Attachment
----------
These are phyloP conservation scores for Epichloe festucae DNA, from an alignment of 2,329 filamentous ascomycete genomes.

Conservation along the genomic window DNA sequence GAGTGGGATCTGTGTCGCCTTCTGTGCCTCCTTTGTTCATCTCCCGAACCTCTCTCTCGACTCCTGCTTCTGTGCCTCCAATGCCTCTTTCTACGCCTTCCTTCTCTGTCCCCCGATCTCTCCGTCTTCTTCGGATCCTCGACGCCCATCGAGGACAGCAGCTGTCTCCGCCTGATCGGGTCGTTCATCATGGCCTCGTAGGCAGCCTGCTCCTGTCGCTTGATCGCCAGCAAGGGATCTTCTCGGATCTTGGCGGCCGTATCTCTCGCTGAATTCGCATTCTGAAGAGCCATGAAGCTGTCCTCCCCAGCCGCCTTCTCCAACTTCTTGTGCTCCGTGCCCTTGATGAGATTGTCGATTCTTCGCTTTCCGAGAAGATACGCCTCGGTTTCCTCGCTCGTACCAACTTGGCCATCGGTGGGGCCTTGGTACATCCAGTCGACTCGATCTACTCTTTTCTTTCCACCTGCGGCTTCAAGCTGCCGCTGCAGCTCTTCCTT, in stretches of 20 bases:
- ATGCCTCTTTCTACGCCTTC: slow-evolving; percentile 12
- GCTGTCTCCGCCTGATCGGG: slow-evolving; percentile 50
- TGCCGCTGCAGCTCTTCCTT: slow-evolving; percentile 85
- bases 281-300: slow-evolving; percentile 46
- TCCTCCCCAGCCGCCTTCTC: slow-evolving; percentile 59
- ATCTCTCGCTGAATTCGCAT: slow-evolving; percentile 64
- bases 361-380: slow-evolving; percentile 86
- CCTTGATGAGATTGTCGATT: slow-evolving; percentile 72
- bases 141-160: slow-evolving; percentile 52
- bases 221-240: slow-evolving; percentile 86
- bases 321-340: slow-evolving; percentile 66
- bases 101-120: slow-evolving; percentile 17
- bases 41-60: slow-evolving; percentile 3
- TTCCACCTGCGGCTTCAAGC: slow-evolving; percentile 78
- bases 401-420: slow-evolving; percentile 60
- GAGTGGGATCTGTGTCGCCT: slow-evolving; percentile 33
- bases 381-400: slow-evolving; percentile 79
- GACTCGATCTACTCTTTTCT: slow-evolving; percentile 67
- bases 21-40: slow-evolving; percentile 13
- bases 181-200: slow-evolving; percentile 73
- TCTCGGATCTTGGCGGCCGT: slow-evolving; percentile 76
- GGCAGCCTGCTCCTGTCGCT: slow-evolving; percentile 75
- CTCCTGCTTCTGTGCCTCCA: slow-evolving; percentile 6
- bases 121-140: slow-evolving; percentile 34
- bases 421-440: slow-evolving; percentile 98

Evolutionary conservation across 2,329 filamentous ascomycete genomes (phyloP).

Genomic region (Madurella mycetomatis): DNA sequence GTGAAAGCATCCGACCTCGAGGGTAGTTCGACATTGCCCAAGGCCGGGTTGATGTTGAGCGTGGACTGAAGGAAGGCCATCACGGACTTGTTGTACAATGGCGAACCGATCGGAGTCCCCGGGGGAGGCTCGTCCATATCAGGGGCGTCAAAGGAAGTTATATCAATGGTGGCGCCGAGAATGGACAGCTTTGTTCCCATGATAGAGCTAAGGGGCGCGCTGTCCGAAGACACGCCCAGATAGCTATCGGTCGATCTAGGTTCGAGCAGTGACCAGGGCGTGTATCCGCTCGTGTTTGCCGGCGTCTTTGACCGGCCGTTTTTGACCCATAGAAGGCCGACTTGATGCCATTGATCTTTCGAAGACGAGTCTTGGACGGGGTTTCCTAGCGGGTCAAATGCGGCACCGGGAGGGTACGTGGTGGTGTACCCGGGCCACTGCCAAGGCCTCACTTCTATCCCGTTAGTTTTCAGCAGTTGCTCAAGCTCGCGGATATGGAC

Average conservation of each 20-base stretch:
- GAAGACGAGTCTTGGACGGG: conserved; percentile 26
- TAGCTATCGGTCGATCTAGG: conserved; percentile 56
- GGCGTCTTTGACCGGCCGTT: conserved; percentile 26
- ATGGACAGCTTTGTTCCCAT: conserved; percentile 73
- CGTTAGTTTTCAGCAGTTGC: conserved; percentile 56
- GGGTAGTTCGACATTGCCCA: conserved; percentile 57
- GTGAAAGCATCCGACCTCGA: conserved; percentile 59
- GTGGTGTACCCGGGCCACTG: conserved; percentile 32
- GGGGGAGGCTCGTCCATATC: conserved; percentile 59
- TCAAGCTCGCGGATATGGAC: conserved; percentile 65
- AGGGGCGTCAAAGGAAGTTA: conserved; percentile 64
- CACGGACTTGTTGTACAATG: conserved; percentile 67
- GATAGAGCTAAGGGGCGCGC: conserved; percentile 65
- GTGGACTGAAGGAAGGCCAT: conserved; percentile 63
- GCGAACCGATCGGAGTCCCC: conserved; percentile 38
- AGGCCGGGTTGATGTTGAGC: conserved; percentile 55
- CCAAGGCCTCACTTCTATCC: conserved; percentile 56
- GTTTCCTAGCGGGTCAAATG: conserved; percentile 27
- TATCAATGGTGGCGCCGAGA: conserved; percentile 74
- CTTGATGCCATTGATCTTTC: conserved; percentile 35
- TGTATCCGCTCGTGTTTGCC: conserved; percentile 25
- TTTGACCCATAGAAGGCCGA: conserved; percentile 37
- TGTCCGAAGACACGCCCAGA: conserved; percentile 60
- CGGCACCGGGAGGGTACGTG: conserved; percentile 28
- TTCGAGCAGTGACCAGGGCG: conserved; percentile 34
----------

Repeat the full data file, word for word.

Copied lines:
These are phyloP conservation scores for Epichloe festucae DNA, from an alignment of 2,329 filamentous ascomycete genomes.

Conservation along the genomic window DNA sequence GAGTGGGATCTGTGTCGCCTTCTGTGCCTCCTTTGTTCATCTCCCGAACCTCTCTCTCGACTCCTGCTTCTGTGCCTCCAATGCCTCTTTCTACGCCTTCCTTCTCTGTCCCCCGATCTCTCCGTCTTCTTCGGATCCTCGACGCCCATCGAGGACAGCAGCTGTCTCCGCCTGATCGGGTCGTTCATCATGGCCTCGTAGGCAGCCTGCTCCTGTCGCTTGATCGCCAGCAAGGGATCTTCTCGGATCTTGGCGGCCGTATCTCTCGCTGAATTCGCATTCTGAAGAGCCATGAAGCTGTCCTCCCCAGCCGCCTTCTCCAACTTCTTGTGCTCCGTGCCCTTGATGAGATTGTCGATTCTTCGCTTTCCGAGAAGATACGCCTCGGTTTCCTCGCTCGTACCAACTTGGCCATCGGTGGGGCCTTGGTACATCCAGTCGACTCGATCTACTCTTTTCTTTCCACCTGCGGCTTCAAGCTGCCGCTGCAGCTCTTCCTT, in stretches of 20 bases:
- ATGCCTCTTTCTACGCCTTC: slow-evolving; percentile 12
- GCTGTCTCCGCCTGATCGGG: slow-evolving; percentile 50
- TGCCGCTGCAGCTCTTCCTT: slow-evolving; percentile 85
- bases 281-300: slow-evolving; percentile 46
- TCCTCCCCAGCCGCCTTCTC: slow-evolving; percentile 59
- ATCTCTCGCTGAATTCGCAT: slow-evolving; percentile 64
- bases 361-380: slow-evolving; percentile 86
- CCTTGATGAGATTGTCGATT: slow-evolving; percentile 72
- bases 141-160: slow-evolving; percentile 52
- bases 221-240: slow-evolving; percentile 86
- bases 321-340: slow-evolving; percentile 66
- bases 101-120: slow-evolving; percentile 17
- bases 41-60: slow-evolving; percentile 3
- TTCCACCTGCGGCTTCAAGC: slow-evolving; percentile 78
- bases 401-420: slow-evolving; percentile 60
- GAGTGGGATCTGTGTCGCCT: slow-evolving; percentile 33
- bases 381-400: slow-evolving; percentile 79
- GACTCGATCTACTCTTTTCT: slow-evolving; percentile 67
- bases 21-40: slow-evolving; percentile 13
- bases 181-200: slow-evolving; percentile 73
- TCTCGGATCTTGGCGGCCGT: slow-evolving; percentile 76
- GGCAGCCTGCTCCTGTCGCT: slow-evolving; percentile 75
- CTCCTGCTTCTGTGCCTCCA: slow-evolving; percentile 6
- bases 121-140: slow-evolving; percentile 34
- bases 421-440: slow-evolving; percentile 98

Evolutionary conservation across 2,329 filamentous ascomycete genomes (phyloP).

Genomic region (Madurella mycetomatis): DNA sequence GTGAAAGCATCCGACCTCGAGGGTAGTTCGACATTGCCCAAGGCCGGGTTGATGTTGAGCGTGGACTGAAGGAAGGCCATCACGGACTTGTTGTACAATGGCGAACCGATCGGAGTCCCCGGGGGAGGCTCGTCCATATCAGGGGCGTCAAAGGAAGTTATATCAATGGTGGCGCCGAGAATGGACAGCTTTGTTCCCATGATAGAGCTAAGGGGCGCGCTGTCCGAAGACACGCCCAGATAGCTATCGGTCGATCTAGGTTCGAGCAGTGACCAGGGCGTGTATCCGCTCGTGTTTGCCGGCGTCTTTGACCGGCCGTTTTTGACCCATAGAAGGCCGACTTGATGCCATTGATCTTTCGAAGACGAGTCTTGGACGGGGTTTCCTAGCGGGTCAAATGCGGCACCGGGAGGGTACGTGGTGGTGTACCCGGGCCACTGCCAAGGCCTCACTTCTATCCCGTTAGTTTTCAGCAGTTGCTCAAGCTCGCGGATATGGAC

Average conservation of each 20-base stretch:
- GAAGACGAGTCTTGGACGGG: conserved; percentile 26
- TAGCTATCGGTCGATCTAGG: conserved; percentile 56
- GGCGTCTTTGACCGGCCGTT: conserved; percentile 26
- ATGGACAGCTTTGTTCCCAT: conserved; percentile 73
- CGTTAGTTTTCAGCAGTTGC: conserved; percentile 56
- GGGTAGTTCGACATTGCCCA: conserved; percentile 57
- GTGAAAGCATCCGACCTCGA: conserved; percentile 59
- GTGGTGTACCCGGGCCACTG: conserved; percentile 32
- GGGGGAGGCTCGTCCATATC: conserved; percentile 59
- TCAAGCTCGCGGATATGGAC: conserved; percentile 65
- AGGGGCGTCAAAGGAAGTTA: conserved; percentile 64
- CACGGACTTGTTGTACAATG: conserved; percentile 67
- GATAGAGCTAAGGGGCGCGC: conserved; percentile 65
- GTGGACTGAAGGAAGGCCAT: conserved; percentile 63
- GCGAACCGATCGGAGTCCCC: conserved; percentile 38
- AGGCCGGGTTGATGTTGAGC: conserved; percentile 55
- CCAAGGCCTCACTTCTATCC: conserved; percentile 56
- GTTTCCTAGCGGGTCAAATG: conserved; percentile 27
- TATCAATGGTGGCGCCGAGA: conserved; percentile 74
- CTTGATGCCATTGATCTTTC: conserved; percentile 35
- TGTATCCGCTCGTGTTTGCC: conserved; percentile 25
- TTTGACCCATAGAAGGCCGA: conserved; percentile 37
- TGTCCGAAGACACGCCCAGA: conserved; percentile 60
- CGGCACCGGGAGGGTACGTG: conserved; percentile 28
- TTCGAGCAGTGACCAGGGCG: conserved; percentile 34